Stan: The days of accomplishment BY holing up in a cubicle to the exclusion of others are long gone. The depth and spectrum of skills needed are too great for an individual to work alone, plus successful implementation requires mutual understandings between design, operations and maintenance. Do what extent do you couple hands-on experience with communication skills?
Atanas: The students start using the lab in the third quarter of their junior year. The students run five projects working with faculty to achieve objectives that many times include a design of experiments (DOE). The students write multiple project reports and give a formal presentation on project results in each quarter. A lot of emphasis is given on improving written and oral communication. We give first-hand experience in today's workplace where almost everything is a team effort.
Greg: What do students get in terms of a practical process control education?
Ron: The course in advanced process control uses a DCS configuration and instrumentation system design done by the students. A development system is used for modeling and design. Two-person teams work together simultaneously to transfer the results to a production system.
Stan: What kind of support has enabled you to take this approach?
Atanas: We have recently received Dean's funding to purchase new servers. Emerson has donated DeltaV DCS software licensing, and Cornerstone Controls has given us significant discounts on hardware. Endress-Hauser has donated a large number of instruments and given significant discounts as well on process instrumentation, such as Coriolis mass flow meters. We have received instrumentation donations from Eli Lilly and Company as well. Marathon Petroleum Corporation provided the funds for the development and simulation DeltaV system.
Greg: How would you sum up your program?
Ron: We are preparing our students to be able to contribute immediately upon graduation by having a practical engineering focus in many of our courses, including process control. We also provide lots of courses and research experiences for those destined for graduate school. We provide a hands-on experience with real systems and automation to solve real application problems.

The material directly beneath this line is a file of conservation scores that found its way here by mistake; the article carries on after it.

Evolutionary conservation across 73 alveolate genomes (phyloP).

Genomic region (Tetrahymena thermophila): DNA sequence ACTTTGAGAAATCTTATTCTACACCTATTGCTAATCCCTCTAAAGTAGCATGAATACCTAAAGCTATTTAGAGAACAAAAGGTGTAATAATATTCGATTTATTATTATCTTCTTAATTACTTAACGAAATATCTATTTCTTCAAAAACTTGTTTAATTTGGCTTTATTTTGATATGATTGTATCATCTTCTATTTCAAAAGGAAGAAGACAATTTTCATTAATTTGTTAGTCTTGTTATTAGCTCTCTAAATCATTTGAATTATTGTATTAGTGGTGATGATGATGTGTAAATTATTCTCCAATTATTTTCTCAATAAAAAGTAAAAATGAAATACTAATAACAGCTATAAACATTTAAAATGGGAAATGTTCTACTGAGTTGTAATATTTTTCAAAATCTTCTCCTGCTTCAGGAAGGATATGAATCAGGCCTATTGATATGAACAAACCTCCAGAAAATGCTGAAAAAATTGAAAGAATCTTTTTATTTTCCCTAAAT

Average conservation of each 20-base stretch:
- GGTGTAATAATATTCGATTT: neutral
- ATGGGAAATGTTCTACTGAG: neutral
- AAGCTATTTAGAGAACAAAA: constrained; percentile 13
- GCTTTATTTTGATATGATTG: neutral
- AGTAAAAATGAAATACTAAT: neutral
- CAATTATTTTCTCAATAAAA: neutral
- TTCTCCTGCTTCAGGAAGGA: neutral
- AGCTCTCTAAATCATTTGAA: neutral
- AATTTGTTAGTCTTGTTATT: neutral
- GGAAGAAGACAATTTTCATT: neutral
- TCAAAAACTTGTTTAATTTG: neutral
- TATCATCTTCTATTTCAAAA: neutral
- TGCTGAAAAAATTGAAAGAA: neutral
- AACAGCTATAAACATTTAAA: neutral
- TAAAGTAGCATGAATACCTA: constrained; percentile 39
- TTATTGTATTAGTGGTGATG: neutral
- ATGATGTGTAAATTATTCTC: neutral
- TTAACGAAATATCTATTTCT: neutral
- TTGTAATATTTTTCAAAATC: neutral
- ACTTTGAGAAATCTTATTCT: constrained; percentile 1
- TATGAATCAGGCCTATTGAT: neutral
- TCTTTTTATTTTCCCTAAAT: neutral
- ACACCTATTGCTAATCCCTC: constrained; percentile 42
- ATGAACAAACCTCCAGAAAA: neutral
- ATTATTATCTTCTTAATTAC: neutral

Greg: To further show the practical importance of giving students hands-on experience with modern industrial instrumentation and the latest distributed control systems, consider the success story of Bob Heider's Digital Process Control Laboratory at Washington University in Saint Louis. His class more than doubled in size, and several graduates have gone on to have important careers in automation. When I taught the course there on modeling and control for chemical engineering students, I used a virtual plant to provide an experimental basis for improving column and pH control systems. The students loved the labs more than the lectures. Even if their destination was in process engineering, I helped them appreciate the automation system as the means of seeing and affecting the process. The virtual plant with simulations of complex unit operations running faster than real time gave them the opportunity to rapidly make and break control systems. I think both actual and virtual automation systems optimize learning. Students benefit from working with the hardware and realizing the flexibility of the software.
Stan: If you or your kin are deciding what degree might best offer the most extensive job opportunities see the "Top Ten Reasons to Become a Chemical Engineer."
"Top Ten Reasons to Become a Chemical Engineer"
(10) No chemical imbalances.
(9) Everything is in equilibrium.
(8) Energy is conserved.
(7) Mass is conserved.
(6) Optimization of your distillery.
(5) Even power plants require chemical engineering.
(4) Oil and gas are chemicals.
(3) Plants are no longer wired for electrical engineers.
(2) Simulation rules!
(1) "Without chemicals, life itself would be impossible."